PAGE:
Bob Hennessey believes in government. He has worked in it his whole life, first as a press secretary on Capitol Hill fresh out of college, then as a legislative director, then in government relations for SeaTac Airport and now for Seattle Public Utilities and, for the past 12 years, as a volunteer on the Vashon Island School District Board of Directors. But Hennessey did not run for re-election in last week’s general election and will attend his last school board meeting tomorrow, Thursday.
“It’s my time,” he answered when asked why he was deciding to step down from the role that has defined him for more than a decade. “You start seeing issues you dealt with in year one in year 11 and it’s hard to keep being passionate and open-minded.”
And there has been no shortage of issues during Hennessey’s tenure. He was elected to the board in 2005 when the district was under the leadership of Mimi Walker, who resigned in 2007 after being put on administrative leave just as the district began to discover it had no money. Later that year, beloved McMurray Middle School teacher David Foege died by suicide.
“That was just horrible,” Hennessey said. “There were some very, very down times.”
That next year, in 2008, three board members were not re-elected. Hennessey and John “Oz” Osborne were the only two incumbents. Then the recession hit and the district laid off teachers and cut bus service. In response, a group of island men, with no affiliation to or permission from the school district, got creative and sold more than 650 DreamBoats calendars that were an artful display of 12 photographs of nude island men.
“That became a community controversy,” he said. “It was a much different time.”
The district slowly started to build up its finances, the Vashon School Foundation was formed and in 2009 the district brought a $75.5 million bond to the voters to renovate the high school. It failed with more than 50 percent of voters opposing it.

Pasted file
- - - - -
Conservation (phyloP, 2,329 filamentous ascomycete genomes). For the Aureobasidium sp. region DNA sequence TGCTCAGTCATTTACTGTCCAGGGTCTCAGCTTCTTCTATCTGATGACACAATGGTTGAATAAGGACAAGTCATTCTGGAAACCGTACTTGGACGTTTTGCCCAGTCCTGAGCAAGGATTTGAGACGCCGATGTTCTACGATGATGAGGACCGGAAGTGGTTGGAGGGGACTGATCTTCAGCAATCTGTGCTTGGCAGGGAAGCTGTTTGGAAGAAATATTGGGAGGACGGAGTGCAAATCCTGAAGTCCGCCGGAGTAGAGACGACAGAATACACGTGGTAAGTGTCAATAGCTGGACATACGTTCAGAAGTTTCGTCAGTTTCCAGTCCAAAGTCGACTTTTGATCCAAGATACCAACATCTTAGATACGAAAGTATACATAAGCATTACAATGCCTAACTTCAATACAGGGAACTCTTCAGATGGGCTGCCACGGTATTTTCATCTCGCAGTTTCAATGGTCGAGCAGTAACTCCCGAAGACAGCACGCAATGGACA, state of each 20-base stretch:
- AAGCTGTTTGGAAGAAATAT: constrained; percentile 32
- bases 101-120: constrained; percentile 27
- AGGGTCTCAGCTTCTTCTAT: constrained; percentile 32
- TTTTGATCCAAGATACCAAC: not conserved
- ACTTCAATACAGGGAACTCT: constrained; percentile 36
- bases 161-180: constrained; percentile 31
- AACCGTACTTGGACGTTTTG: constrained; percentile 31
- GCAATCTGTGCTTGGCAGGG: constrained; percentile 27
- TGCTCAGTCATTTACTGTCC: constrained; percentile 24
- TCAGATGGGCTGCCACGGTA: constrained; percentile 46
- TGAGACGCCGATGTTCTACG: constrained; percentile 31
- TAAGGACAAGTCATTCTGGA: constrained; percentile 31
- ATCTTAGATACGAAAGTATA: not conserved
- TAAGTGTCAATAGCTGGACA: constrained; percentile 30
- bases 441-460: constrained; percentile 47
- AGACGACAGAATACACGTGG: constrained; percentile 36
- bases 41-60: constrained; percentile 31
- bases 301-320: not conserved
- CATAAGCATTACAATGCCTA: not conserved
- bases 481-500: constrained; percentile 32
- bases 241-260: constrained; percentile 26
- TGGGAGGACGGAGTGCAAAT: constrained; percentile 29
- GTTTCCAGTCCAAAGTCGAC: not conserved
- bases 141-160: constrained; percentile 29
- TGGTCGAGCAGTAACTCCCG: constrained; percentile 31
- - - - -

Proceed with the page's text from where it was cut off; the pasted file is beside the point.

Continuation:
Hennessey said that was one of his biggest regrets while on the board.
“It was too big too fast,” he said looking back last week. “Politics is the art of the possible and $75 million wasn’t possible at that time.”
Board member Steve Ellison, who will also attend his last meeting tomorrow night, said it was during that bond attempt that he first met Hennessey.
“Bob and I were adversaries 12 years ago when he was at our door trying to get us to approve this $75 million bond,” Ellison recalled during a party for Hennessey on Nov. 4.
A $45.5 million bond to build a new high school went on to pass in 2011.
Throughout it all, Hennessey’s three children were making their way through school. When Hennessey was first elected, his daughter Emma was 10, Lily was 8 and Will was 4. Now, Emma and Lily have graduated and Will is a junior at Vashon High School.
“They’ve kind of only known me as a school board dad,” Hennessey said. “They stopped going grocery shopping with me because they were so disgusted and it took forever to get through the aisles.”
But the disgust eventually wore off and Hennessey was able to give Emma her diploma at her graduation in 2013.
“He considers that the moment that summarizes his time on the school board,” his wife, Lauri Hennessey said.
He gave Lily hers in 2015. During that Nov. 4 party, in a video, she thanked her father for the work he put in and said watching his work on the board taught her valuable lessons.
“I remember how hard you worked to fix that leaky faucet that made a puddle that I slipped on in the high school gym giving me a concussion,” Lily said. “I remember … seeing you wander the high school halls so many times on your days off looking for improvements that could be made. You showed us the importance of education, contributing to one’s community and how to act as a leader as you fight for what you believe in.”
Will had similar sentiments about his father and said that he used to be annoyed by the way his father would check to see “if the water was draining around the school.”
In total, eight islanders told Hennessey what they appreciated about his time on the board through the video and dozens of others gathered in person. Dedication and helping others were qualities that rang true time and again.
“Bob was about democracy,” VISD Superintendent Michael Soltman said. “He stood for protecting the taxpayer dollar. He stood for maintaining our facilities in the top condition. He was all about fairness for everyone in the district and in the community.”
Ever humble, Hennessey talked about the school district’s other volunteers — he directly cited coaches — and said “everybody is doing something” and his time on the board was “just the part that I enjoy doing.”
“I always resisted a little bit when people would say, ‘Thank you for your service. It must be hard.’ It never was,” he said. “It was something that gives me joy, gives me pleasure because I … really believe that government can be very good for the people and we’re not all dumb or lazy or slackers and I feel very deeply that this district could show the community that government can work for the people.”